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Malcolm St Clair (politician)

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Malcolm St Clair
Member of Parliament
for Bristol South East
In office
4 May 1961 – 31 July 1963
Preceded byTony Benn
Succeeded byTony Benn
Majority−13,044 (−39%)
Personal details
Malcolm Archibald James St Clair

(1927-02-16)16 February 1927
Died1 February 2004(2004-02-01) (aged 76)
Political partyConservative
Mary-Jean Rosalie Alice Hargreaves
(m. 1952)
ChildrenHugh Alan Charles (1957), Andrew David Paul (1960), and Vanessa Alice Rosabelle (1971)
Alma materEton College
Military service
Allegiance United Kingdom
Branch/serviceBritish Army
RankLieutenant Colonel
UnitTerritorial Army, Royal Armoured Corps, Royal Scots Greys, Royal Gloucestershire Hussars

Malcolm Archibald James St Clair (pronounced "Sinclair"; 16 February 1927 – 1 February 2004) was a British Conservative Party politician and Army officer.

Early life

Born on 16 February 1927, St Clair was the son of Major-General G.P. St Clair CB CBE DSO. He was educated at Sandroyd School and Eton College.[1]

After leaving school, St Clair joined the Royal Armoured Corps as a trooper and in 1946 was commissioned as an officer into the Royal Scots Greys. He left the Army in 1948.

Political career

St Clair served as honorary secretary to Winston Churchill from 1948 to 1950,[1] before returning to run his family's dairy farm at Tetbury in Gloucestershire.[2]

In 1955, he stood unsuccessfully as a Conservative candidate at the London County Council elections, in Islington East. At the 1959 general election he stood as Conservative candidate in Bristol South East, but he lost to the sitting Labour Member of Parliament Tony Benn (then known as Anthony Wedgwood Benn), whose majority was nearly 6,000 votes.[3] However, in November 1960 Benn's father died and Benn inherited his peerage as Viscount Stansgate, with an automatic seat in the House of Lords. This disqualified Benn from sitting in the House of Commons, triggering a by-election on 4 May 1961. Benn, who wished to be allowed to disclaim his peerage, defied his inability to sit in the Commons by standing at the election, and he and St Clair were the only two candidates. St Clair's campaign displayed posters near every polling station warning voters that Benn was disqualified and that any votes for him would have no effect. Benn nevertheless won the election with nearly 70% of the votes and an increased majority of over 13,000.[4][better source needed] However, an Election Court considered what to do about the result, found that Benn was disqualified from being elected and that the voters were aware of this, and awarded the seat to St. Clair as the only duly qualified candidate. (At the time, St Clair was himself Master of Sinclair – heir presumptive (1957–1968) to his second cousin Charles St Clair, 17th Lord Sinclair, one of the representative peers for Scotland in the House of Lords.)[5]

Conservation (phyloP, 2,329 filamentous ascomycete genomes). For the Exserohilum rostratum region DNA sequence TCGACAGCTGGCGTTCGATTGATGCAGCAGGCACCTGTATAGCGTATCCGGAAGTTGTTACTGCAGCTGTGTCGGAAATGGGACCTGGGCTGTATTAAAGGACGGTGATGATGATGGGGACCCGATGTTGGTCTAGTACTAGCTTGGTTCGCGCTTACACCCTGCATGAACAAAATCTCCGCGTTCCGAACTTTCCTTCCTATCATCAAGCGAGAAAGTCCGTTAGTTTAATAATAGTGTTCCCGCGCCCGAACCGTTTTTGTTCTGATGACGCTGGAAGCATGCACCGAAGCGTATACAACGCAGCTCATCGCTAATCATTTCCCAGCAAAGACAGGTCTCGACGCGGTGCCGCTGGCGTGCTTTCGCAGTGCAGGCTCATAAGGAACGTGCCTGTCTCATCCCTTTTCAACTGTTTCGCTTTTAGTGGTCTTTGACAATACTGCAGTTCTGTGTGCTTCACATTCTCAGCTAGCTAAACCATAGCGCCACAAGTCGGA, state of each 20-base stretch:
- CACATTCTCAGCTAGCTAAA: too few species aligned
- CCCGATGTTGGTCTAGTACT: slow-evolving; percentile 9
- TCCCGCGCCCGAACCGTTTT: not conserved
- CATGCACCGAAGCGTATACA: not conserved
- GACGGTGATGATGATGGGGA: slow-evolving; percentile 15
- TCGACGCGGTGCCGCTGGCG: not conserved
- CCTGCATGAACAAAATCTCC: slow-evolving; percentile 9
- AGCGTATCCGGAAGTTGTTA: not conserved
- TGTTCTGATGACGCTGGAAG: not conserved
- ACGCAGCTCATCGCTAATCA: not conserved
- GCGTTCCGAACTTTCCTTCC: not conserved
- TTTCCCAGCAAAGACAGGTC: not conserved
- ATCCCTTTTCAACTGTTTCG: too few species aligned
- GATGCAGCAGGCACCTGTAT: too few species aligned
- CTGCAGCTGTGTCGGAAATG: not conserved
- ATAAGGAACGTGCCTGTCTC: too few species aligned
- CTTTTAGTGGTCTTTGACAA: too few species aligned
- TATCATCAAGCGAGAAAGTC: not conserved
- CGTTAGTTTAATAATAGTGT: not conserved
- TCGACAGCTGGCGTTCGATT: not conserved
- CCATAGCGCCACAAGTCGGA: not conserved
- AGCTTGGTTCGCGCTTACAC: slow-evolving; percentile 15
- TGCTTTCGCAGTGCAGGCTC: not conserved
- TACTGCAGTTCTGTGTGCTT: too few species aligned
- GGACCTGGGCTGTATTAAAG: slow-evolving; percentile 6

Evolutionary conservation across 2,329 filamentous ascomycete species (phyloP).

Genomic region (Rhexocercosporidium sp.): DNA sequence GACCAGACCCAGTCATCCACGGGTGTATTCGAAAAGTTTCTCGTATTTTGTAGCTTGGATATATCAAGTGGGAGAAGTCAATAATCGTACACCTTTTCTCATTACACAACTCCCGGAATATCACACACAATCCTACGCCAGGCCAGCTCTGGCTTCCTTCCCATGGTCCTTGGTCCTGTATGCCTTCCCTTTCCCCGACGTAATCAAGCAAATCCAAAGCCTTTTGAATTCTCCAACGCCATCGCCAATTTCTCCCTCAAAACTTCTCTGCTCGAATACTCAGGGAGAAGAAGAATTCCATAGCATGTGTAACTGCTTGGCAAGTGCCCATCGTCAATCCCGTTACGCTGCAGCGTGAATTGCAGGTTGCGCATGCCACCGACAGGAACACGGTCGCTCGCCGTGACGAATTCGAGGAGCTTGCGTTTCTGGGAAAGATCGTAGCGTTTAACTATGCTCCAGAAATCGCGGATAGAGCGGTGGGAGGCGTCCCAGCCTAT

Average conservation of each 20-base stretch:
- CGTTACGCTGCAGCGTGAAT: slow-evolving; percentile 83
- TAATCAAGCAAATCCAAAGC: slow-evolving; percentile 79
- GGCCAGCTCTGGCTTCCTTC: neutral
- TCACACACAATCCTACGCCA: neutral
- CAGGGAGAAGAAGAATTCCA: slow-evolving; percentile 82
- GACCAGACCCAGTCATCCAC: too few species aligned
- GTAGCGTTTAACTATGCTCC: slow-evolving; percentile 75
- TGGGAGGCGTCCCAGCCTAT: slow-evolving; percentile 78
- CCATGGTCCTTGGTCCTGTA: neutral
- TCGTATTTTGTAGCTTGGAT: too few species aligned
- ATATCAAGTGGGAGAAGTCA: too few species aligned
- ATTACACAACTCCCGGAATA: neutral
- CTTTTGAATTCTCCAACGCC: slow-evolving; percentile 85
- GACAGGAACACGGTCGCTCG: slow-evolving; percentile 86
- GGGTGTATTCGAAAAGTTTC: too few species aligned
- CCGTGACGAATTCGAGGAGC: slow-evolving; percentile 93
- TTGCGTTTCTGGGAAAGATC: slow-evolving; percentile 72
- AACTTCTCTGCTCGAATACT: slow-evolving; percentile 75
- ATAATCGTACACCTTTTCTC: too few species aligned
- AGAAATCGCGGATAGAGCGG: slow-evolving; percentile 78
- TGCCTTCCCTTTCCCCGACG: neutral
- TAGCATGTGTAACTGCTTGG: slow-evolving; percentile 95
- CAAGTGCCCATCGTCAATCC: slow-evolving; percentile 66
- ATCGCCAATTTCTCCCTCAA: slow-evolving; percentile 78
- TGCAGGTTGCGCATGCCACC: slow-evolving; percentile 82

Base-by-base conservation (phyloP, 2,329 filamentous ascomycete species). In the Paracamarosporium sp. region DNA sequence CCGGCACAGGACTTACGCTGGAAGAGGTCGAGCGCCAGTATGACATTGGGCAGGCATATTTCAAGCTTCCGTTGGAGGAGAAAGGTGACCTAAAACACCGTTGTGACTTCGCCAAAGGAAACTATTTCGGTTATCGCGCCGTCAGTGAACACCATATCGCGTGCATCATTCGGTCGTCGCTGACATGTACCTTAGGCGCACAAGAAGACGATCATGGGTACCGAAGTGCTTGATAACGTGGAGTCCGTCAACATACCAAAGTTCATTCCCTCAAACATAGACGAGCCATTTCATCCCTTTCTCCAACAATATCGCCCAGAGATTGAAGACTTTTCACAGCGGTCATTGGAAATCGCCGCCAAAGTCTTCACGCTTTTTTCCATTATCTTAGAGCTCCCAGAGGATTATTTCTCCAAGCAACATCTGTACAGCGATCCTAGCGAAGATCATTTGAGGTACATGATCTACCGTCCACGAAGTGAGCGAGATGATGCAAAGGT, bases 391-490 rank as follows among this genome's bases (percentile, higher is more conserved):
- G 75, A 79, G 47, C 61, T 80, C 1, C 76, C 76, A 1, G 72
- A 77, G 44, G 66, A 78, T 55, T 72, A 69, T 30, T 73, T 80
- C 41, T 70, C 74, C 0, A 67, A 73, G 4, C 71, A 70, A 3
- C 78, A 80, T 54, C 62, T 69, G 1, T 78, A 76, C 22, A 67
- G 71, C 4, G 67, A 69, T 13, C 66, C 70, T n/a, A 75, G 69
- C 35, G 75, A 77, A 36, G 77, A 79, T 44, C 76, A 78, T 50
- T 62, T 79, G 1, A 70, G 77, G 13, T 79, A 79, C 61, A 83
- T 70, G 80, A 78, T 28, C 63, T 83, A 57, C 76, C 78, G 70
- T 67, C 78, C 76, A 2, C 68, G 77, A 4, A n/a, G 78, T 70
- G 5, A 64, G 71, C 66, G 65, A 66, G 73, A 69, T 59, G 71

Outside Parliament, Benn continued to campaign for a change in the law to allow him to disclaim his peerage and return to the Commons, and eventually the Conservative government agreed. The Peerage Act 1963, making such a change in the law, was given the Royal Assent and became law shortly after 6 p.m. on 31 July 1963. Benn was the first peer to disclaim his title, at 6.22 p.m. that day. St Clair had already given an undertaking that he would respect the wishes of the people of Bristol if Benn became eligible to take his seat again, so he immediately resigned by accepting the office of Steward of the Manor of Northstead.[6][7] This triggered another by-election at which St Clair did not stand, and indeed there was no Conservative or Liberal candidate. On 20 August 1963, Benn was returned to the Commons with nearly 80% of the votes.[8][better source needed]

Later life

St Clair served in the Territorial Army as a Major in the Royal Gloucestershire Hussars, and as Lieutenant-Colonel from 1967 to 1969. He was High Sheriff of Gloucestershire in 1972.[1]

He died on 1 February 2004, aged 76.

Personal life

In June 1955, St Clair married Rosalie Alice, daughter of Wing-Commander C.L. Hargreaves[1] and granddaughter of Alice Liddell.[9] He lived at Upton House, Tetbury, Gloucestershire, and 28 Chesham Place, London. He was a member of the Cavalry Club.[1]


  1. ^ a b c d e M. Stenton and S. Lees (eds), Who's Who of British Members of Parliament: Volume IV 1945–1979, Harvester Press, 1981, p. 325
  2. ^ Malcolm St Clair's election literature, 1961
  3. ^ "UK General Election results: October 1959". 23 June 2016. Retrieved 22 March 2017.
  4. ^ 1961 By Elections
  5. ^ Mosley, Charles (ed.) Burke's Peerage, Baronetage & Knightage, 107th edition. (Wilmington, Delaware: Burke's Peerage (Genealogical Books) Ltd, 2003), vol. 1, p. 1056 & vol. 3, pp. 3627–3629.
  6. ^ Zander, Michael (11 April 2014). "How to lose a title". New Law Journal. Retrieved 3 March 2017.
  7. ^ "From the archive, 1 August 1963: Mr Benn hustles to make history". The Guardian. 1 August 2011. Retrieved 3 March 2017.
  8. ^ 1963 By Elections
  9. ^ St Clair, Vanessa (5 June 2001). "A girl like Alice". The Guardian. Retrieved 9 August 2019.
Parliament of the United Kingdom
Preceded by
Tony Benn
Member of Parliament for Bristol South East
Succeeded by
Tony Benn
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Malcolm St Clair (politician)
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